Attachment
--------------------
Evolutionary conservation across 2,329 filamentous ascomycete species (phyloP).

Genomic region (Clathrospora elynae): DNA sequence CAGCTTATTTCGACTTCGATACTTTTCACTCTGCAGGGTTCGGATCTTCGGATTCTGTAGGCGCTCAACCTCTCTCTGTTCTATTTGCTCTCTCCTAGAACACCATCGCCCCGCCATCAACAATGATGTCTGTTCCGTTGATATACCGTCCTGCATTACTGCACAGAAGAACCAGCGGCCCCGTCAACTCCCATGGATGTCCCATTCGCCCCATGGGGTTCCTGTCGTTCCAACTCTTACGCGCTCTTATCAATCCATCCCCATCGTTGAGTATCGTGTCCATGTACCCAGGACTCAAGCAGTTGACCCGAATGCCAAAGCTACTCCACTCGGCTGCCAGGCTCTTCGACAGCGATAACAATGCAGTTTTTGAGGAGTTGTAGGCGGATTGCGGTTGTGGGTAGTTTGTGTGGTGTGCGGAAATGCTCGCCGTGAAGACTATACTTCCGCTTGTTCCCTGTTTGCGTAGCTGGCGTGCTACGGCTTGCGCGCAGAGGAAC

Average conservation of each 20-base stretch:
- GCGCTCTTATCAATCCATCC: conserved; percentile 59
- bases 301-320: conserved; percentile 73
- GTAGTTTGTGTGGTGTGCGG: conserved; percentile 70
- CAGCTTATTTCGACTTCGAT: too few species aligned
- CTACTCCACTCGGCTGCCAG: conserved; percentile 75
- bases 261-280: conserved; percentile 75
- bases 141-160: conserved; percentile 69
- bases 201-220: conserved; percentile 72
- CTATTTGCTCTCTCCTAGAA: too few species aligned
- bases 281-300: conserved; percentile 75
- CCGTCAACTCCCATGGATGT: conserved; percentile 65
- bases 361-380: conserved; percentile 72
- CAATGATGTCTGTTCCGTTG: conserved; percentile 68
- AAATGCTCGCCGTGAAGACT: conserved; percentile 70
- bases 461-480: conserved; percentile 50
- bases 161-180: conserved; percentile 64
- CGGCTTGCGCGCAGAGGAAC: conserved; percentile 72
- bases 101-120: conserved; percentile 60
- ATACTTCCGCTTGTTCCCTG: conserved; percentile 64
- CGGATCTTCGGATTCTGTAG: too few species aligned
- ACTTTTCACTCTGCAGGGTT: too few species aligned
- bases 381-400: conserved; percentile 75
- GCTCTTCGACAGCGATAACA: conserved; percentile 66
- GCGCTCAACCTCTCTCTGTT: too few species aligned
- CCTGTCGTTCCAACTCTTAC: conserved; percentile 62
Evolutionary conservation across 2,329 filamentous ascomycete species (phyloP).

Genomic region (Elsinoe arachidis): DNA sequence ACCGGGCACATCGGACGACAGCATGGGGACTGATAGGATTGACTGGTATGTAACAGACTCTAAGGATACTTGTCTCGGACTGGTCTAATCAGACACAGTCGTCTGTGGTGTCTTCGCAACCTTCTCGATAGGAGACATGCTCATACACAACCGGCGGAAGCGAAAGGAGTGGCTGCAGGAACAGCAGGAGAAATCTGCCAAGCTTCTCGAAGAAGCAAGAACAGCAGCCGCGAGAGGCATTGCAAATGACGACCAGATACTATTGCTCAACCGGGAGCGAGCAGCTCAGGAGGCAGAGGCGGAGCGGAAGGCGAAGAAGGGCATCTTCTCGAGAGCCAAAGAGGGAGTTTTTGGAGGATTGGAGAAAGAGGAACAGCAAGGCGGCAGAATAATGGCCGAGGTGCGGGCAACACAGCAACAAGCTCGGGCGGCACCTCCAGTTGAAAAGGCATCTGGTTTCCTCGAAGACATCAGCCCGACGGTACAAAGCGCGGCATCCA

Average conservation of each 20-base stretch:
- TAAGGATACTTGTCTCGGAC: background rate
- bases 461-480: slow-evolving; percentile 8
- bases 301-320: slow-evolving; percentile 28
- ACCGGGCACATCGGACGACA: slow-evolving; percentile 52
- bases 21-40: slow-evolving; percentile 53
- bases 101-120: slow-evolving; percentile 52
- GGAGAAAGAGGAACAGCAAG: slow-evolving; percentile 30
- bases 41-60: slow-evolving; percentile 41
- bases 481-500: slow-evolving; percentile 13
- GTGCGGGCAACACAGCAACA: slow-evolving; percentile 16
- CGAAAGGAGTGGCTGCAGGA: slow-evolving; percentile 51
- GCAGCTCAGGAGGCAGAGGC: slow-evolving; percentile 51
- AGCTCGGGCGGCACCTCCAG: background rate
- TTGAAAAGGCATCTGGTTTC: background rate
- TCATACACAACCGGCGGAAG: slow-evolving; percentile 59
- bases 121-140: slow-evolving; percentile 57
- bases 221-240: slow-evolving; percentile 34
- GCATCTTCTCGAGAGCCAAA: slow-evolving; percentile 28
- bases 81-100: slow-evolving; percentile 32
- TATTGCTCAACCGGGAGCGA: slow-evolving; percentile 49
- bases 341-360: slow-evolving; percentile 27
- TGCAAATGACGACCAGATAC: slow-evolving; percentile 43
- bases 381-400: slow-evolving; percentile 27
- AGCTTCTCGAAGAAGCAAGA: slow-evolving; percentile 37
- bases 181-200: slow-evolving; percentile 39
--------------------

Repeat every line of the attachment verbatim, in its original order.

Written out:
Evolutionary conservation across 2,329 filamentous ascomycete species (phyloP).

Genomic region (Clathrospora elynae): DNA sequence CAGCTTATTTCGACTTCGATACTTTTCACTCTGCAGGGTTCGGATCTTCGGATTCTGTAGGCGCTCAACCTCTCTCTGTTCTATTTGCTCTCTCCTAGAACACCATCGCCCCGCCATCAACAATGATGTCTGTTCCGTTGATATACCGTCCTGCATTACTGCACAGAAGAACCAGCGGCCCCGTCAACTCCCATGGATGTCCCATTCGCCCCATGGGGTTCCTGTCGTTCCAACTCTTACGCGCTCTTATCAATCCATCCCCATCGTTGAGTATCGTGTCCATGTACCCAGGACTCAAGCAGTTGACCCGAATGCCAAAGCTACTCCACTCGGCTGCCAGGCTCTTCGACAGCGATAACAATGCAGTTTTTGAGGAGTTGTAGGCGGATTGCGGTTGTGGGTAGTTTGTGTGGTGTGCGGAAATGCTCGCCGTGAAGACTATACTTCCGCTTGTTCCCTGTTTGCGTAGCTGGCGTGCTACGGCTTGCGCGCAGAGGAAC

Average conservation of each 20-base stretch:
- GCGCTCTTATCAATCCATCC: conserved; percentile 59
- bases 301-320: conserved; percentile 73
- GTAGTTTGTGTGGTGTGCGG: conserved; percentile 70
- CAGCTTATTTCGACTTCGAT: too few species aligned
- CTACTCCACTCGGCTGCCAG: conserved; percentile 75
- bases 261-280: conserved; percentile 75
- bases 141-160: conserved; percentile 69
- bases 201-220: conserved; percentile 72
- CTATTTGCTCTCTCCTAGAA: too few species aligned
- bases 281-300: conserved; percentile 75
- CCGTCAACTCCCATGGATGT: conserved; percentile 65
- bases 361-380: conserved; percentile 72
- CAATGATGTCTGTTCCGTTG: conserved; percentile 68
- AAATGCTCGCCGTGAAGACT: conserved; percentile 70
- bases 461-480: conserved; percentile 50
- bases 161-180: conserved; percentile 64
- CGGCTTGCGCGCAGAGGAAC: conserved; percentile 72
- bases 101-120: conserved; percentile 60
- ATACTTCCGCTTGTTCCCTG: conserved; percentile 64
- CGGATCTTCGGATTCTGTAG: too few species aligned
- ACTTTTCACTCTGCAGGGTT: too few species aligned
- bases 381-400: conserved; percentile 75
- GCTCTTCGACAGCGATAACA: conserved; percentile 66
- GCGCTCAACCTCTCTCTGTT: too few species aligned
- CCTGTCGTTCCAACTCTTAC: conserved; percentile 62
Evolutionary conservation across 2,329 filamentous ascomycete species (phyloP).

Genomic region (Elsinoe arachidis): DNA sequence ACCGGGCACATCGGACGACAGCATGGGGACTGATAGGATTGACTGGTATGTAACAGACTCTAAGGATACTTGTCTCGGACTGGTCTAATCAGACACAGTCGTCTGTGGTGTCTTCGCAACCTTCTCGATAGGAGACATGCTCATACACAACCGGCGGAAGCGAAAGGAGTGGCTGCAGGAACAGCAGGAGAAATCTGCCAAGCTTCTCGAAGAAGCAAGAACAGCAGCCGCGAGAGGCATTGCAAATGACGACCAGATACTATTGCTCAACCGGGAGCGAGCAGCTCAGGAGGCAGAGGCGGAGCGGAAGGCGAAGAAGGGCATCTTCTCGAGAGCCAAAGAGGGAGTTTTTGGAGGATTGGAGAAAGAGGAACAGCAAGGCGGCAGAATAATGGCCGAGGTGCGGGCAACACAGCAACAAGCTCGGGCGGCACCTCCAGTTGAAAAGGCATCTGGTTTCCTCGAAGACATCAGCCCGACGGTACAAAGCGCGGCATCCA

Average conservation of each 20-base stretch:
- TAAGGATACTTGTCTCGGAC: background rate
- bases 461-480: slow-evolving; percentile 8
- bases 301-320: slow-evolving; percentile 28
- ACCGGGCACATCGGACGACA: slow-evolving; percentile 52
- bases 21-40: slow-evolving; percentile 53
- bases 101-120: slow-evolving; percentile 52
- GGAGAAAGAGGAACAGCAAG: slow-evolving; percentile 30
- bases 41-60: slow-evolving; percentile 41
- bases 481-500: slow-evolving; percentile 13
- GTGCGGGCAACACAGCAACA: slow-evolving; percentile 16
- CGAAAGGAGTGGCTGCAGGA: slow-evolving; percentile 51
- GCAGCTCAGGAGGCAGAGGC: slow-evolving; percentile 51
- AGCTCGGGCGGCACCTCCAG: background rate
- TTGAAAAGGCATCTGGTTTC: background rate
- TCATACACAACCGGCGGAAG: slow-evolving; percentile 59
- bases 121-140: slow-evolving; percentile 57
- bases 221-240: slow-evolving; percentile 34
- GCATCTTCTCGAGAGCCAAA: slow-evolving; percentile 28
- bases 81-100: slow-evolving; percentile 32
- TATTGCTCAACCGGGAGCGA: slow-evolving; percentile 49
- bases 341-360: slow-evolving; percentile 27
- TGCAAATGACGACCAGATAC: slow-evolving; percentile 43
- bases 381-400: slow-evolving; percentile 27
- AGCTTCTCGAAGAAGCAAGA: slow-evolving; percentile 37
- bases 181-200: slow-evolving; percentile 39